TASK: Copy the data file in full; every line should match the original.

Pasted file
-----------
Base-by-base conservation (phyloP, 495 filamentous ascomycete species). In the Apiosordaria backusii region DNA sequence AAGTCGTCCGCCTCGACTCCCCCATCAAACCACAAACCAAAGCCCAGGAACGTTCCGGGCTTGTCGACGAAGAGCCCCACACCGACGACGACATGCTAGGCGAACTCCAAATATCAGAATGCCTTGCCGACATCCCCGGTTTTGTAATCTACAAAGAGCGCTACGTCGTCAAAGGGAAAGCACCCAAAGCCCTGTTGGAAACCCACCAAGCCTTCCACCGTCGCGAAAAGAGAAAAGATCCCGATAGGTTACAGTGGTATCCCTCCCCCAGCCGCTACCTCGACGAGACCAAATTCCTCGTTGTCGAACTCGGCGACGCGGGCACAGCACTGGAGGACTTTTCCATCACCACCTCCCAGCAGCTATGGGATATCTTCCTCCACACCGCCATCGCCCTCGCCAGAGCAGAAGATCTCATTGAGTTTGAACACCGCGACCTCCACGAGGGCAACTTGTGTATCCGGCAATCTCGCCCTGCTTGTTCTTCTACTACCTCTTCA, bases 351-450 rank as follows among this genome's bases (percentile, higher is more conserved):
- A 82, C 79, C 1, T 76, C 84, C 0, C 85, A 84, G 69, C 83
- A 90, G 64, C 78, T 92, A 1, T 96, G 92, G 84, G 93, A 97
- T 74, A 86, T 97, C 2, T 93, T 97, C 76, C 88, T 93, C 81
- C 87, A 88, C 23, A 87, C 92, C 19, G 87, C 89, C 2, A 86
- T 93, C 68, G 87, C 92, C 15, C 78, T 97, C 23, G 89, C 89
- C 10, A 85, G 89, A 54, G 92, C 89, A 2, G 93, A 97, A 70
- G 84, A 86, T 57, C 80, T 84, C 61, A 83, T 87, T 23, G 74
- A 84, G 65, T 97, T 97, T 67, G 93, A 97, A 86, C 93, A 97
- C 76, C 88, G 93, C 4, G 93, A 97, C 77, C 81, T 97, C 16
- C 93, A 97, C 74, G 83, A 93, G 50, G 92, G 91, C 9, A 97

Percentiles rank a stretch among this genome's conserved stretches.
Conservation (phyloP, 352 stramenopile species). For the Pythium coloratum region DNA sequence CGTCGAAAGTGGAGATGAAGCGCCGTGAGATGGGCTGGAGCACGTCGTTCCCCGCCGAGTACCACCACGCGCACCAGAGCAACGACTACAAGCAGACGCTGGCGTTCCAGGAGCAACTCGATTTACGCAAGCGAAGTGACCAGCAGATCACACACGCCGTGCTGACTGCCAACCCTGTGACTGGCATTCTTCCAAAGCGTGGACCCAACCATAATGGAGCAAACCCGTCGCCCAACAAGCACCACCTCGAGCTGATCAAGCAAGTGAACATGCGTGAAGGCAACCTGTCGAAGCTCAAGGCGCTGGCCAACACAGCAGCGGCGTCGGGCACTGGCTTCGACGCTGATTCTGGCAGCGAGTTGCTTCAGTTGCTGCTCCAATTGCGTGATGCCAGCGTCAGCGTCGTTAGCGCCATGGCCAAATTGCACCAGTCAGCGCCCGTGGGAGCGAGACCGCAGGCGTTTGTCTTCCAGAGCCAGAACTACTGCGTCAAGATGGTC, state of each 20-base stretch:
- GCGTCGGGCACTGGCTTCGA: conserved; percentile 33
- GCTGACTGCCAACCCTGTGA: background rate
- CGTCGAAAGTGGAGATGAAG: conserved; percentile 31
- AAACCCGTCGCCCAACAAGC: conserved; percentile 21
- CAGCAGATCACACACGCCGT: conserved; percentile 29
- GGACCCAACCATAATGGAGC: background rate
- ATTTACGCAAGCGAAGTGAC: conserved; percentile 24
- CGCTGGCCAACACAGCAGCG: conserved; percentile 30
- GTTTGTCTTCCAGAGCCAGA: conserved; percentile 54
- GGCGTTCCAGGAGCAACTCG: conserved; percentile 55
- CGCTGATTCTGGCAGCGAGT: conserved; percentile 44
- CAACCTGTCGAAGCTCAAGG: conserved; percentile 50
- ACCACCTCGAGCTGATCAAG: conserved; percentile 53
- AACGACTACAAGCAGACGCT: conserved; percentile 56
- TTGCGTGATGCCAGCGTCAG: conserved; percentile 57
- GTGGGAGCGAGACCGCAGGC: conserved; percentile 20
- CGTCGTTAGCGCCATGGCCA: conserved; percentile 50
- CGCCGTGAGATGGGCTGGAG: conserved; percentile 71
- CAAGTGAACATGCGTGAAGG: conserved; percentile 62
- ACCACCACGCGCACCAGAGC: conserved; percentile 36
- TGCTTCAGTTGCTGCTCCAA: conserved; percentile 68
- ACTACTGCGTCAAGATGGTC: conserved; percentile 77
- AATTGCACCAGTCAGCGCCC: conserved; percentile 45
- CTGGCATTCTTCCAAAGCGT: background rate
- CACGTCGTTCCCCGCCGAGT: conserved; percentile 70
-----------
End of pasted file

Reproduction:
Base-by-base conservation (phyloP, 495 filamentous ascomycete species). In the Apiosordaria backusii region DNA sequence AAGTCGTCCGCCTCGACTCCCCCATCAAACCACAAACCAAAGCCCAGGAACGTTCCGGGCTTGTCGACGAAGAGCCCCACACCGACGACGACATGCTAGGCGAACTCCAAATATCAGAATGCCTTGCCGACATCCCCGGTTTTGTAATCTACAAAGAGCGCTACGTCGTCAAAGGGAAAGCACCCAAAGCCCTGTTGGAAACCCACCAAGCCTTCCACCGTCGCGAAAAGAGAAAAGATCCCGATAGGTTACAGTGGTATCCCTCCCCCAGCCGCTACCTCGACGAGACCAAATTCCTCGTTGTCGAACTCGGCGACGCGGGCACAGCACTGGAGGACTTTTCCATCACCACCTCCCAGCAGCTATGGGATATCTTCCTCCACACCGCCATCGCCCTCGCCAGAGCAGAAGATCTCATTGAGTTTGAACACCGCGACCTCCACGAGGGCAACTTGTGTATCCGGCAATCTCGCCCTGCTTGTTCTTCTACTACCTCTTCA, bases 351-450 rank as follows among this genome's bases (percentile, higher is more conserved):
- A 82, C 79, C 1, T 76, C 84, C 0, C 85, A 84, G 69, C 83
- A 90, G 64, C 78, T 92, A 1, T 96, G 92, G 84, G 93, A 97
- T 74, A 86, T 97, C 2, T 93, T 97, C 76, C 88, T 93, C 81
- C 87, A 88, C 23, A 87, C 92, C 19, G 87, C 89, C 2, A 86
- T 93, C 68, G 87, C 92, C 15, C 78, T 97, C 23, G 89, C 89
- C 10, A 85, G 89, A 54, G 92, C 89, A 2, G 93, A 97, A 70
- G 84, A 86, T 57, C 80, T 84, C 61, A 83, T 87, T 23, G 74
- A 84, G 65, T 97, T 97, T 67, G 93, A 97, A 86, C 93, A 97
- C 76, C 88, G 93, C 4, G 93, A 97, C 77, C 81, T 97, C 16
- C 93, A 97, C 74, G 83, A 93, G 50, G 92, G 91, C 9, A 97

Percentiles rank a stretch among this genome's conserved stretches.
Conservation (phyloP, 352 stramenopile species). For the Pythium coloratum region DNA sequence CGTCGAAAGTGGAGATGAAGCGCCGTGAGATGGGCTGGAGCACGTCGTTCCCCGCCGAGTACCACCACGCGCACCAGAGCAACGACTACAAGCAGACGCTGGCGTTCCAGGAGCAACTCGATTTACGCAAGCGAAGTGACCAGCAGATCACACACGCCGTGCTGACTGCCAACCCTGTGACTGGCATTCTTCCAAAGCGTGGACCCAACCATAATGGAGCAAACCCGTCGCCCAACAAGCACCACCTCGAGCTGATCAAGCAAGTGAACATGCGTGAAGGCAACCTGTCGAAGCTCAAGGCGCTGGCCAACACAGCAGCGGCGTCGGGCACTGGCTTCGACGCTGATTCTGGCAGCGAGTTGCTTCAGTTGCTGCTCCAATTGCGTGATGCCAGCGTCAGCGTCGTTAGCGCCATGGCCAAATTGCACCAGTCAGCGCCCGTGGGAGCGAGACCGCAGGCGTTTGTCTTCCAGAGCCAGAACTACTGCGTCAAGATGGTC, state of each 20-base stretch:
- GCGTCGGGCACTGGCTTCGA: conserved; percentile 33
- GCTGACTGCCAACCCTGTGA: background rate
- CGTCGAAAGTGGAGATGAAG: conserved; percentile 31
- AAACCCGTCGCCCAACAAGC: conserved; percentile 21
- CAGCAGATCACACACGCCGT: conserved; percentile 29
- GGACCCAACCATAATGGAGC: background rate
- ATTTACGCAAGCGAAGTGAC: conserved; percentile 24
- CGCTGGCCAACACAGCAGCG: conserved; percentile 30
- GTTTGTCTTCCAGAGCCAGA: conserved; percentile 54
- GGCGTTCCAGGAGCAACTCG: conserved; percentile 55
- CGCTGATTCTGGCAGCGAGT: conserved; percentile 44
- CAACCTGTCGAAGCTCAAGG: conserved; percentile 50
- ACCACCTCGAGCTGATCAAG: conserved; percentile 53
- AACGACTACAAGCAGACGCT: conserved; percentile 56
- TTGCGTGATGCCAGCGTCAG: conserved; percentile 57
- GTGGGAGCGAGACCGCAGGC: conserved; percentile 20
- CGTCGTTAGCGCCATGGCCA: conserved; percentile 50
- CGCCGTGAGATGGGCTGGAG: conserved; percentile 71
- CAAGTGAACATGCGTGAAGG: conserved; percentile 62
- ACCACCACGCGCACCAGAGC: conserved; percentile 36
- TGCTTCAGTTGCTGCTCCAA: conserved; percentile 68
- ACTACTGCGTCAAGATGGTC: conserved; percentile 77
- AATTGCACCAGTCAGCGCCC: conserved; percentile 45
- CTGGCATTCTTCCAAAGCGT: background rate
- CACGTCGTTCCCCGCCGAGT: conserved; percentile 70